{FREE} Multiply & Divide by Powers of Ten Game: Includes Exponents

Help your students better understand how to multiply & divide by powers of ten using this hands-on math game. Or use the game pieces as manipulatives for students to learn & practice.

We work in a base ten number system. Therefore, helping students understand place value & powers of ten in this number system is essential for developing deep number sense. But far too often, students are told facts or ‘tricks’ to memorize rather than being given time to play with numbers and make sense of this number system on their own.

The goal of this math center game is to aid 5th grade students in their understanding of powers of ten and the impact multiplying and dividing by powers of ten has on numbers.

In this game, students will also see powers of ten written with exponents. This allows them to begin to understand exponents as repeated multiplication, while working with only powers of ten.

Multiply & Divide by Powers of Ten on a Place Value Mat:

In this game, each student works with their number using a place value mat. There are 2 different place value mats included:

  • Whole Numbers Place Value Mat to Billions
  • Decimal Place Value Mat: Millions to Thousandths

If your students are not yet ready to work with decimals, you can print the whole number mat for them.

Why Use a Place Value Mat?

The main goal of this game is to help students see the connection between multiplying and dividing by powers of ten and place value within our base ten system.

Oftentimes, when kids learn this skill they are told to just ‘add zeros’ to the number or ‘move the decimal point.’

But this doesn’t help them understand WHY. Using the place value mat, students can see that it’s actually the DIGITS of a number that shift with each power of ten rather than just adding zeros or moving the decimal (the decimal doesn’t move).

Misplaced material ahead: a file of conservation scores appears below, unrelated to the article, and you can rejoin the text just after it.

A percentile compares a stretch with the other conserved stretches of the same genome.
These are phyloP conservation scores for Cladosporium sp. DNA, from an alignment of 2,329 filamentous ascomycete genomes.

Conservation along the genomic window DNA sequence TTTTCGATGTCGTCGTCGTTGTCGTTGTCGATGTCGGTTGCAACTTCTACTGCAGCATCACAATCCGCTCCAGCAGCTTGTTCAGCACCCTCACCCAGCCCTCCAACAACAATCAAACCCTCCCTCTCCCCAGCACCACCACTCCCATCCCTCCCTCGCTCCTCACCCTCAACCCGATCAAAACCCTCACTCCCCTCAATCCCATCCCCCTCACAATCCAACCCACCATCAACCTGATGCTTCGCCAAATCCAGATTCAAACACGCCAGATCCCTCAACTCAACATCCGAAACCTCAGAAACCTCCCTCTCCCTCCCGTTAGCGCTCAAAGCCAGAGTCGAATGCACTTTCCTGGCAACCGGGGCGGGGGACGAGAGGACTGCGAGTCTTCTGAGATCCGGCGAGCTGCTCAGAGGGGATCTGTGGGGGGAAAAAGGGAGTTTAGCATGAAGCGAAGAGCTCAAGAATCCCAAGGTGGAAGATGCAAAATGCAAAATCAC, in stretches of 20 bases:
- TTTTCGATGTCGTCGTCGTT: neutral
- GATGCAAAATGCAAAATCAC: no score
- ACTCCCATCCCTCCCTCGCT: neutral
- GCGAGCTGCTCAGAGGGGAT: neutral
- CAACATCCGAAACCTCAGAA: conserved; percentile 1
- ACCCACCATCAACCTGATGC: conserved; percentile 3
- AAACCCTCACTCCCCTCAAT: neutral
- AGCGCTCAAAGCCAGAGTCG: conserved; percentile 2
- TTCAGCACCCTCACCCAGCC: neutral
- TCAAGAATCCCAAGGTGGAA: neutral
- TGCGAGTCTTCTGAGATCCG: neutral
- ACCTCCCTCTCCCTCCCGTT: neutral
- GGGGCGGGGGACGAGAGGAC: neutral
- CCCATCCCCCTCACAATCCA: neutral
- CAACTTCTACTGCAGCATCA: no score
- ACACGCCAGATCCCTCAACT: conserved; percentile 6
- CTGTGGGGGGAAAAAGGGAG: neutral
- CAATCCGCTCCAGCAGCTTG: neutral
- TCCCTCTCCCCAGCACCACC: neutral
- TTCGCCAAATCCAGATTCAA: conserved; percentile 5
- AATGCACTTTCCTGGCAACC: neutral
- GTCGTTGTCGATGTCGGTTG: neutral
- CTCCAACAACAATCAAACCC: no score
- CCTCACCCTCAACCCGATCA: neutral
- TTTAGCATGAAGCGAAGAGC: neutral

Before allowing students to play the game, spend some time working on basic multiplication & division problems with the place value mat so students can see & think about what’s happening.

Start with a simple number like 5. Then ask students, what happens when we multiply 5 x 10?

They may know right away that the answer is 50. But remind them that 5 x 10 means 5 groups of 10. And because we work in a base ten system, that means we now have 5 tens instead of 5 ones.

Then show then how the 5 shifts from the ones place to the tens place.

Do this with a few more examples, increasing in difficulty and also thinking through division examples.

Powers of Ten with Exponents:

Once students are comfortable using the place value mat to multiply & divide by 10, you can introduce them (if you haven’t already) to exponents.

You may want to start with a review of multiplication as repeated addition. Then explain that just as we use multiplication to show repeated addition, we use exponents to show repeated multiplication.

So if we want to multiply a number by 10 four times, meaning 10x10x10x10, we can write it as 10^4 (10 to the power of 4).

Do some work with powers of ten written with exponents to be sure students are comfortable & familiar with the notation before playing the game.

Powers of Ten Math Center Game Set Up:

This game does require a bit of prep. But hopefully the prep will be worth it when it gives students a more solid understanding of multiplying & dividing by powers of ten.

Plus, you can prep most of the materials once to use again and again!

In addition to printing the materials in the download, you will need a single die and some game markers for each player.